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CTEP AmeriCorps Member

Community Technology Empowerment Project
No listings recruiting at this time

Members teach technology literacy skills to program participants as they relate to obtaining employment and improving civic and social opportunities. Some positions emphasize serving youth while others emphasize serving adults. Sites may have programs serving both youth and adults. CTEP members serve in community technology centers which are located within nonprofit organizations, public housing facilities, and libraries. They teach specific skills under the Northstar Digital Literacy Standards, such as Microsoft Office and Email, and teach workforce readiness classes geared towards English language learners using interactive software.

Service Activities

Essential Functions:
• Provide intentional and meaningful instruction to improve technology literacy skills in participants, specifically focusing on the Northstar Digital Literacy Standards and employment skills. Other skills may include online research, typing, media programming including media literacy training, website and game design, newsletter production, digital video, and blogs
• Provide quarterly reporting on data such as how many participants made progress on North Star Digital Literacy Standards or how many participants received employment
• Complete three capacity building projects at your site such as curriculum development, establishing outside partnerships, or expanding programming
• Design and participate in a 75 hour group civic engagement activity with fellow CTEP members to make a unique contribution to closing the Digital Divide
• Attend bi-weekly Corps day trainings provided by CTEP

Community Need Addressed

Technology literacy is critical to securing employment, communicating with others, and obtaining information in the 21st Century. More than 80% of Fortune 500 companies, including Walmart and Target, accept only online job applications -- even for entry level or minimum wage service, sales, stock and cashier jobs (Connect to Compete, 2012). Jobs requiring technology skills have grown at 2½ times the rate of growth for other positions, at 4.7% versus 1.9% (Burning Glass Technologies, 2015). Even lower-skilled jobs in retail and manufacturing now require the use of technology skills to operate iPads for checkout and barcode scanners for stocking. Most public and private agencies have moved basic functions online from testing for high school equivalency to filing for social security benefits. Tech skills and Internet access have become so ubiquitous that they have become integrated into the fabric of everyday life.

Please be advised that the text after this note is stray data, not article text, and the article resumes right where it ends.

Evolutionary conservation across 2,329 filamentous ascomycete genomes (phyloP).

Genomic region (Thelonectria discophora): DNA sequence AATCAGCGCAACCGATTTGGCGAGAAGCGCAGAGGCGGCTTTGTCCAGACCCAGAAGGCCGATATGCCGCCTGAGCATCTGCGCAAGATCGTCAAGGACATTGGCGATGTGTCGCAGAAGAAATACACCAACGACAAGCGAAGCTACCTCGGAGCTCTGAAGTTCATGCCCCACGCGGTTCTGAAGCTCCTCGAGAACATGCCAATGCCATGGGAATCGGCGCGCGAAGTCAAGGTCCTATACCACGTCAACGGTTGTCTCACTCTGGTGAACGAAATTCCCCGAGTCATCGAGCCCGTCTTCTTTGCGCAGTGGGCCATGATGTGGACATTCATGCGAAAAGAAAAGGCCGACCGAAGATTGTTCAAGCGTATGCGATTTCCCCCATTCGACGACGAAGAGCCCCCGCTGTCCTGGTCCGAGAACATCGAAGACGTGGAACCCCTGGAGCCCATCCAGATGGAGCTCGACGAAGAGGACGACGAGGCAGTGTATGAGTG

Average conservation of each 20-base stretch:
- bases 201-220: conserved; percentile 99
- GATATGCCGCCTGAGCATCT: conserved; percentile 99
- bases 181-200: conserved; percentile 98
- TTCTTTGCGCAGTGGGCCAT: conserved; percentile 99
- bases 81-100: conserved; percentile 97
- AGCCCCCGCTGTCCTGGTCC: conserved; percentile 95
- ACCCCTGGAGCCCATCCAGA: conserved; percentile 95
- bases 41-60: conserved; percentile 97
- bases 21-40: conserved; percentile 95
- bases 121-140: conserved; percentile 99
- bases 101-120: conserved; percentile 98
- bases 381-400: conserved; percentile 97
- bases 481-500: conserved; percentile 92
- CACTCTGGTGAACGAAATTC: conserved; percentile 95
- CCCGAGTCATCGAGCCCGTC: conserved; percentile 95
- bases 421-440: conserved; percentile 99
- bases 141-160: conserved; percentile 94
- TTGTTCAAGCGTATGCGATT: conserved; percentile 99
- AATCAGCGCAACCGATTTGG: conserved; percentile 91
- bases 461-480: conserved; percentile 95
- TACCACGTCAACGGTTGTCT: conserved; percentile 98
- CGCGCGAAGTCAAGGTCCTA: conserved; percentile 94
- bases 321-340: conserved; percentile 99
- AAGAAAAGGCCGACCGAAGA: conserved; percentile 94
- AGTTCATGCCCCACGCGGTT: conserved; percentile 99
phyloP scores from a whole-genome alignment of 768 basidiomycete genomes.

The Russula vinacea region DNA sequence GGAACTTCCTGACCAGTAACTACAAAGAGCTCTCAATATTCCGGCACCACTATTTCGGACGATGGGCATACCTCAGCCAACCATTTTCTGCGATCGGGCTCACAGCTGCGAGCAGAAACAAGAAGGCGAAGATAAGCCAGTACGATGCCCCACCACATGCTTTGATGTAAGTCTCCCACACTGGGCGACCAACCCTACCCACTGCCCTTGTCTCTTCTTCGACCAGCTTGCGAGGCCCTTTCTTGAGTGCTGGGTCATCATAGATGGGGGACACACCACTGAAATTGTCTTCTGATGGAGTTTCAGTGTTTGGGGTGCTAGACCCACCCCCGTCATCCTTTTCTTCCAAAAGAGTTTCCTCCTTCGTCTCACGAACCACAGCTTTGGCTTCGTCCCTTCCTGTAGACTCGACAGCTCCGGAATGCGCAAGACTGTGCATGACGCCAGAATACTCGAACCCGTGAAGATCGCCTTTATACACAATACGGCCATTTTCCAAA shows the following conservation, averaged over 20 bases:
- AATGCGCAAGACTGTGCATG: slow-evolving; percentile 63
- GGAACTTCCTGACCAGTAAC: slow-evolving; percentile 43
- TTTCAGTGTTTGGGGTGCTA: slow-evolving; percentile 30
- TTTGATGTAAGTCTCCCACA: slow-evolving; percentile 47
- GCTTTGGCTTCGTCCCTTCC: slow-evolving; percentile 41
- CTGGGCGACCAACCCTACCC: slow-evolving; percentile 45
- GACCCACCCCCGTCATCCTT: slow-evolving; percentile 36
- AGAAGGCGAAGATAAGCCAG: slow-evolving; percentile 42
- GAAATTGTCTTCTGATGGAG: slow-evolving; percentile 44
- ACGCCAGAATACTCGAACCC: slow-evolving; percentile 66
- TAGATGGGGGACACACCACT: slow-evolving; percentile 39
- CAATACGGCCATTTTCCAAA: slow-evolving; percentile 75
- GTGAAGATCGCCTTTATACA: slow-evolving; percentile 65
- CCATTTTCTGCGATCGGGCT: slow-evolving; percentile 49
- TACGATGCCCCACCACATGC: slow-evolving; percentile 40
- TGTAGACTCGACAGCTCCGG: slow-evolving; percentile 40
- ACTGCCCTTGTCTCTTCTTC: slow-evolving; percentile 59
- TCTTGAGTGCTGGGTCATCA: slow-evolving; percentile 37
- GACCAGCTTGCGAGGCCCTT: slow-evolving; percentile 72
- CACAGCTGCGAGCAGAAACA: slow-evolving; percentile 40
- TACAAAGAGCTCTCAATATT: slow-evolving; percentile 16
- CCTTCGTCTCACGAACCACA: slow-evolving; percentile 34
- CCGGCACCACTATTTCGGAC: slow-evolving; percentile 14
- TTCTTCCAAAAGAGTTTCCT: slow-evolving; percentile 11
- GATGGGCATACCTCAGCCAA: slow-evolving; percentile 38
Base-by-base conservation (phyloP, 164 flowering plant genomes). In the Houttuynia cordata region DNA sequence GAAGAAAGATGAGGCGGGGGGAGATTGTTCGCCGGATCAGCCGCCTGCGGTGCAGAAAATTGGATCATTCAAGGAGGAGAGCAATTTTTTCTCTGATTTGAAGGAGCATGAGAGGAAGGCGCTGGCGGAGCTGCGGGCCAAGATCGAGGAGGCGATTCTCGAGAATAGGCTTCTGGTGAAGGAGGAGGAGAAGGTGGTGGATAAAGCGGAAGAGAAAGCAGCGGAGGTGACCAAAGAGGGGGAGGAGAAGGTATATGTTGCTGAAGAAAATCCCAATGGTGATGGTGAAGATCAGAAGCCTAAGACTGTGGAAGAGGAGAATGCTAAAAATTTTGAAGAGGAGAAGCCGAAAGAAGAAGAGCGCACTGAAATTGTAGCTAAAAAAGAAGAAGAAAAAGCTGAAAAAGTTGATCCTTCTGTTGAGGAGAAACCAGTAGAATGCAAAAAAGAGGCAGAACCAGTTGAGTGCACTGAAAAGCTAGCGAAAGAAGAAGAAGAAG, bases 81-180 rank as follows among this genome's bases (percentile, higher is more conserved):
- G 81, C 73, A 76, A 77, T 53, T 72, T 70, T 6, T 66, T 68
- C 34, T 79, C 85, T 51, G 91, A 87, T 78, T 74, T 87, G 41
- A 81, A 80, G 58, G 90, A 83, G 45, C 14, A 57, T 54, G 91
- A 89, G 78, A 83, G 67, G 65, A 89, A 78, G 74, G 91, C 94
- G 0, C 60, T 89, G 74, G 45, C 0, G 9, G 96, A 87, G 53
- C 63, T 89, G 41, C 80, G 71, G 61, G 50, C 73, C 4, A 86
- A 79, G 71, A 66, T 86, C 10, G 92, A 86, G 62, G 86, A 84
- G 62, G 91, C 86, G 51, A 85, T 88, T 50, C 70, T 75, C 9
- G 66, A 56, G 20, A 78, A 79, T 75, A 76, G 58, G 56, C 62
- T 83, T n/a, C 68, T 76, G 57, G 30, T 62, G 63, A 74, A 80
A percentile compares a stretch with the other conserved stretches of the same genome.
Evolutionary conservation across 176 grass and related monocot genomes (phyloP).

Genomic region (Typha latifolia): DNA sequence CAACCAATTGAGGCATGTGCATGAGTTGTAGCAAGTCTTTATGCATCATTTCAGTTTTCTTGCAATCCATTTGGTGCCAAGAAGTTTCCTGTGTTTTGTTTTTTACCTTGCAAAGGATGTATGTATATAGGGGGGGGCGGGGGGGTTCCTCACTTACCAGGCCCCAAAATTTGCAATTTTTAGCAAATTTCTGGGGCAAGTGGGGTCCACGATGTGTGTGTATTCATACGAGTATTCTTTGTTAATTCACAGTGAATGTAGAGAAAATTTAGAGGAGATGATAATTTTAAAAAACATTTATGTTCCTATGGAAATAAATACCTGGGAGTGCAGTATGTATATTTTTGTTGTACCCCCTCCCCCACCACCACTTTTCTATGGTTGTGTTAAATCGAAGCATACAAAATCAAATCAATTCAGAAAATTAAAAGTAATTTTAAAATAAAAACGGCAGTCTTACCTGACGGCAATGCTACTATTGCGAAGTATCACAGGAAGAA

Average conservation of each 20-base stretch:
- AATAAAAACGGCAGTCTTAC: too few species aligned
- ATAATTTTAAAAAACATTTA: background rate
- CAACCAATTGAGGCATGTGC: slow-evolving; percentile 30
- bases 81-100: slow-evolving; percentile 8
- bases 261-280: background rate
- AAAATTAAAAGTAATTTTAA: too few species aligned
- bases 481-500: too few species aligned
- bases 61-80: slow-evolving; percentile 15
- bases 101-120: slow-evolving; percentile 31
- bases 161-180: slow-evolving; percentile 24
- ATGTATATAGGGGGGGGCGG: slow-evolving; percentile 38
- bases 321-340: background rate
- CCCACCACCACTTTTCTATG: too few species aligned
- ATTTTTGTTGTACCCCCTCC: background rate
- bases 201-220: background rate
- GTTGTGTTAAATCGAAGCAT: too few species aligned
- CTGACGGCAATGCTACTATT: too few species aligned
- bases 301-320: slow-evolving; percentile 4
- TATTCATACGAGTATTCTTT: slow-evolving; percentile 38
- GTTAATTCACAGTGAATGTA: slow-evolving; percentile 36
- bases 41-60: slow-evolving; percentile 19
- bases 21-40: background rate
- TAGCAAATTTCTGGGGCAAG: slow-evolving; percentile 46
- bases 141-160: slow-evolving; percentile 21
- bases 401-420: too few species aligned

However, many adults lack the technology literacy skills to use computers and the Internet for their civic, social, and economic advancement. A survey of 16- to 65-year olds in 24 industrialized countries showed that roughly one-third of adults in the US were unable to perform basic problem-solving tasks using technology skills (OECD, 2013). CEOs of US companies consistently rank applicants’ lack of computer skills as one of the top four reasons why jobs are difficult to fill (U.S. Chamber of Commerce Foundation, 2013). And while 64% of all Americans own a smart phone and thus can access the Internet (Pew Research, 2015), this is no guarantee of their ability to use the Internet for employment, communication, or information. Just 43% of smart phone owners surveyed by Pew used their device to look up employment information, and only 18% used it to submit a job application. It should be noted that this ability is of much greater importance to phone owners with lower-incomes, who rely on their smart phones for Internet access more than those of higher-income.

In the Twin Cities, low-income adults and racial minorities also have less confidence in their technology skills than adults overall. The 2014 City of Minneapolis Community Technology Survey found that only 51% of adults felt very comfortable searching or applying for jobs online. Comfort levels were lower for African-Americans (41%), Hispanics (41%), and those with Limited English Proficiency or LEP (37%) than they were for Whites (54%). Similarly, while 55% of Minneapolis adults felt very comfortable creating documents and spreadsheets, comfort levels were lower for African-Americans (47%), Hispanics (51%), and LEP individuals (38%) than they were for Whites (58%).